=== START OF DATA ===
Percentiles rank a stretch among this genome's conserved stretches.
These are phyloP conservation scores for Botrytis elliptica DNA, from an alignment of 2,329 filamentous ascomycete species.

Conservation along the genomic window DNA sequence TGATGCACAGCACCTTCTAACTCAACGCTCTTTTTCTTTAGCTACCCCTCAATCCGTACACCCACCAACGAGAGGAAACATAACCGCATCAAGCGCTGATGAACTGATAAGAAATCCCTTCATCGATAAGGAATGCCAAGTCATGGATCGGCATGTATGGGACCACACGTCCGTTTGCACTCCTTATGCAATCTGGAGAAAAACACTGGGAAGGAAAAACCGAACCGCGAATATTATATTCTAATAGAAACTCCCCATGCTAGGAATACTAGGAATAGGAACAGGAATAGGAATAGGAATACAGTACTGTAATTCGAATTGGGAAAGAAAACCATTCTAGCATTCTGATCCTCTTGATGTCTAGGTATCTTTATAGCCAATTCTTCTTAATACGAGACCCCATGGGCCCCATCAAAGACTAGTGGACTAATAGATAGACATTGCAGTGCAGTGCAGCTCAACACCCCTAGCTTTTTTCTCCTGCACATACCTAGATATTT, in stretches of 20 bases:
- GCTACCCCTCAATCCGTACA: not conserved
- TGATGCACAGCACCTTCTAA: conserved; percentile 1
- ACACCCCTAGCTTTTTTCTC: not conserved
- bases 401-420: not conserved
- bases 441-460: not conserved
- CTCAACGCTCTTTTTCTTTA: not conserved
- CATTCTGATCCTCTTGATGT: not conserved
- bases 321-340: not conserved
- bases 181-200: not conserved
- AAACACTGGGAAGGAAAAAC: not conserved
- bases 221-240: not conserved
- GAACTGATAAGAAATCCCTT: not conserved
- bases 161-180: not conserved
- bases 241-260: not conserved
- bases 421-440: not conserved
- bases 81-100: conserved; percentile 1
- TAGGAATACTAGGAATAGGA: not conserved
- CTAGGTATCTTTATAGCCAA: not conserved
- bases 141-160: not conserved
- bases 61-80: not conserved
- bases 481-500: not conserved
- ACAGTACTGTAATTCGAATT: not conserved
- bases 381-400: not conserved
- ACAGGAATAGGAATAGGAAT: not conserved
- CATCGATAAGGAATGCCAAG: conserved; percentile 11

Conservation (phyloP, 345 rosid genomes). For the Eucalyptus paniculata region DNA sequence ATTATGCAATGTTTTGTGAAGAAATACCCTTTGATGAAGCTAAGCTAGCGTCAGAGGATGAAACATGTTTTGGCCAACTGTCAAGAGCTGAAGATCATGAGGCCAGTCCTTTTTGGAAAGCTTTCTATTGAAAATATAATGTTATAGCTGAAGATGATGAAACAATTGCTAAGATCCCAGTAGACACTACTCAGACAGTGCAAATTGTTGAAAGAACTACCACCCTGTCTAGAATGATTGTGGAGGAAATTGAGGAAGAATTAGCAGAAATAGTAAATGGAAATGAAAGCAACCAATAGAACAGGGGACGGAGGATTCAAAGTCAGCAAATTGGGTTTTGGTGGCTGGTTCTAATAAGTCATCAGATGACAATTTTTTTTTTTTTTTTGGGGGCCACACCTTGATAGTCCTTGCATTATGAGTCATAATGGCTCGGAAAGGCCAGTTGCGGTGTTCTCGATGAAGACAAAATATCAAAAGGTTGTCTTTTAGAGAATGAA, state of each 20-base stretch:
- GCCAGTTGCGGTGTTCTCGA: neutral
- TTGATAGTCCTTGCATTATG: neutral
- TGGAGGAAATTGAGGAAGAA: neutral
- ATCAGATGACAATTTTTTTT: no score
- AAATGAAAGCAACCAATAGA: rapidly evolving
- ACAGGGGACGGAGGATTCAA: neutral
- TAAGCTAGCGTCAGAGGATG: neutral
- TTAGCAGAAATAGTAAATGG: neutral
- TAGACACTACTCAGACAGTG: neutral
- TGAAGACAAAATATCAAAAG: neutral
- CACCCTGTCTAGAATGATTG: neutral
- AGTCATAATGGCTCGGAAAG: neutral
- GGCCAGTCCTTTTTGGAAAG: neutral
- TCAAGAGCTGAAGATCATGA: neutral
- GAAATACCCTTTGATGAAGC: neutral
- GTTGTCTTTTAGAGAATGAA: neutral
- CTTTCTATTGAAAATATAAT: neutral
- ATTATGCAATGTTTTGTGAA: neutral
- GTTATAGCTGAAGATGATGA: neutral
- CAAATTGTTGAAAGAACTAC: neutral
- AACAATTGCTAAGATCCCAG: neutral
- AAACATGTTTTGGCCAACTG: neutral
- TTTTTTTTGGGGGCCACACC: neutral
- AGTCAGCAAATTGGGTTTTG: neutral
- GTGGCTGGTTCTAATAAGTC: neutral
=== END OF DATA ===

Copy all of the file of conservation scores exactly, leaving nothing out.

Percentiles rank a stretch among this genome's conserved stretches.
These are phyloP conservation scores for Botrytis elliptica DNA, from an alignment of 2,329 filamentous ascomycete species.

Conservation along the genomic window DNA sequence TGATGCACAGCACCTTCTAACTCAACGCTCTTTTTCTTTAGCTACCCCTCAATCCGTACACCCACCAACGAGAGGAAACATAACCGCATCAAGCGCTGATGAACTGATAAGAAATCCCTTCATCGATAAGGAATGCCAAGTCATGGATCGGCATGTATGGGACCACACGTCCGTTTGCACTCCTTATGCAATCTGGAGAAAAACACTGGGAAGGAAAAACCGAACCGCGAATATTATATTCTAATAGAAACTCCCCATGCTAGGAATACTAGGAATAGGAACAGGAATAGGAATAGGAATACAGTACTGTAATTCGAATTGGGAAAGAAAACCATTCTAGCATTCTGATCCTCTTGATGTCTAGGTATCTTTATAGCCAATTCTTCTTAATACGAGACCCCATGGGCCCCATCAAAGACTAGTGGACTAATAGATAGACATTGCAGTGCAGTGCAGCTCAACACCCCTAGCTTTTTTCTCCTGCACATACCTAGATATTT, in stretches of 20 bases:
- GCTACCCCTCAATCCGTACA: not conserved
- TGATGCACAGCACCTTCTAA: conserved; percentile 1
- ACACCCCTAGCTTTTTTCTC: not conserved
- bases 401-420: not conserved
- bases 441-460: not conserved
- CTCAACGCTCTTTTTCTTTA: not conserved
- CATTCTGATCCTCTTGATGT: not conserved
- bases 321-340: not conserved
- bases 181-200: not conserved
- AAACACTGGGAAGGAAAAAC: not conserved
- bases 221-240: not conserved
- GAACTGATAAGAAATCCCTT: not conserved
- bases 161-180: not conserved
- bases 241-260: not conserved
- bases 421-440: not conserved
- bases 81-100: conserved; percentile 1
- TAGGAATACTAGGAATAGGA: not conserved
- CTAGGTATCTTTATAGCCAA: not conserved
- bases 141-160: not conserved
- bases 61-80: not conserved
- bases 481-500: not conserved
- ACAGTACTGTAATTCGAATT: not conserved
- bases 381-400: not conserved
- ACAGGAATAGGAATAGGAAT: not conserved
- CATCGATAAGGAATGCCAAG: conserved; percentile 11

Conservation (phyloP, 345 rosid genomes). For the Eucalyptus paniculata region DNA sequence ATTATGCAATGTTTTGTGAAGAAATACCCTTTGATGAAGCTAAGCTAGCGTCAGAGGATGAAACATGTTTTGGCCAACTGTCAAGAGCTGAAGATCATGAGGCCAGTCCTTTTTGGAAAGCTTTCTATTGAAAATATAATGTTATAGCTGAAGATGATGAAACAATTGCTAAGATCCCAGTAGACACTACTCAGACAGTGCAAATTGTTGAAAGAACTACCACCCTGTCTAGAATGATTGTGGAGGAAATTGAGGAAGAATTAGCAGAAATAGTAAATGGAAATGAAAGCAACCAATAGAACAGGGGACGGAGGATTCAAAGTCAGCAAATTGGGTTTTGGTGGCTGGTTCTAATAAGTCATCAGATGACAATTTTTTTTTTTTTTTTGGGGGCCACACCTTGATAGTCCTTGCATTATGAGTCATAATGGCTCGGAAAGGCCAGTTGCGGTGTTCTCGATGAAGACAAAATATCAAAAGGTTGTCTTTTAGAGAATGAA, state of each 20-base stretch:
- GCCAGTTGCGGTGTTCTCGA: neutral
- TTGATAGTCCTTGCATTATG: neutral
- TGGAGGAAATTGAGGAAGAA: neutral
- ATCAGATGACAATTTTTTTT: no score
- AAATGAAAGCAACCAATAGA: rapidly evolving
- ACAGGGGACGGAGGATTCAA: neutral
- TAAGCTAGCGTCAGAGGATG: neutral
- TTAGCAGAAATAGTAAATGG: neutral
- TAGACACTACTCAGACAGTG: neutral
- TGAAGACAAAATATCAAAAG: neutral
- CACCCTGTCTAGAATGATTG: neutral
- AGTCATAATGGCTCGGAAAG: neutral
- GGCCAGTCCTTTTTGGAAAG: neutral
- TCAAGAGCTGAAGATCATGA: neutral
- GAAATACCCTTTGATGAAGC: neutral
- GTTGTCTTTTAGAGAATGAA: neutral
- CTTTCTATTGAAAATATAAT: neutral
- ATTATGCAATGTTTTGTGAA: neutral
- GTTATAGCTGAAGATGATGA: neutral
- CAAATTGTTGAAAGAACTAC: neutral
- AACAATTGCTAAGATCCCAG: neutral
- AAACATGTTTTGGCCAACTG: neutral
- TTTTTTTTGGGGGCCACACC: neutral
- AGTCAGCAAATTGGGTTTTG: neutral
- GTGGCTGGTTCTAATAAGTC: neutral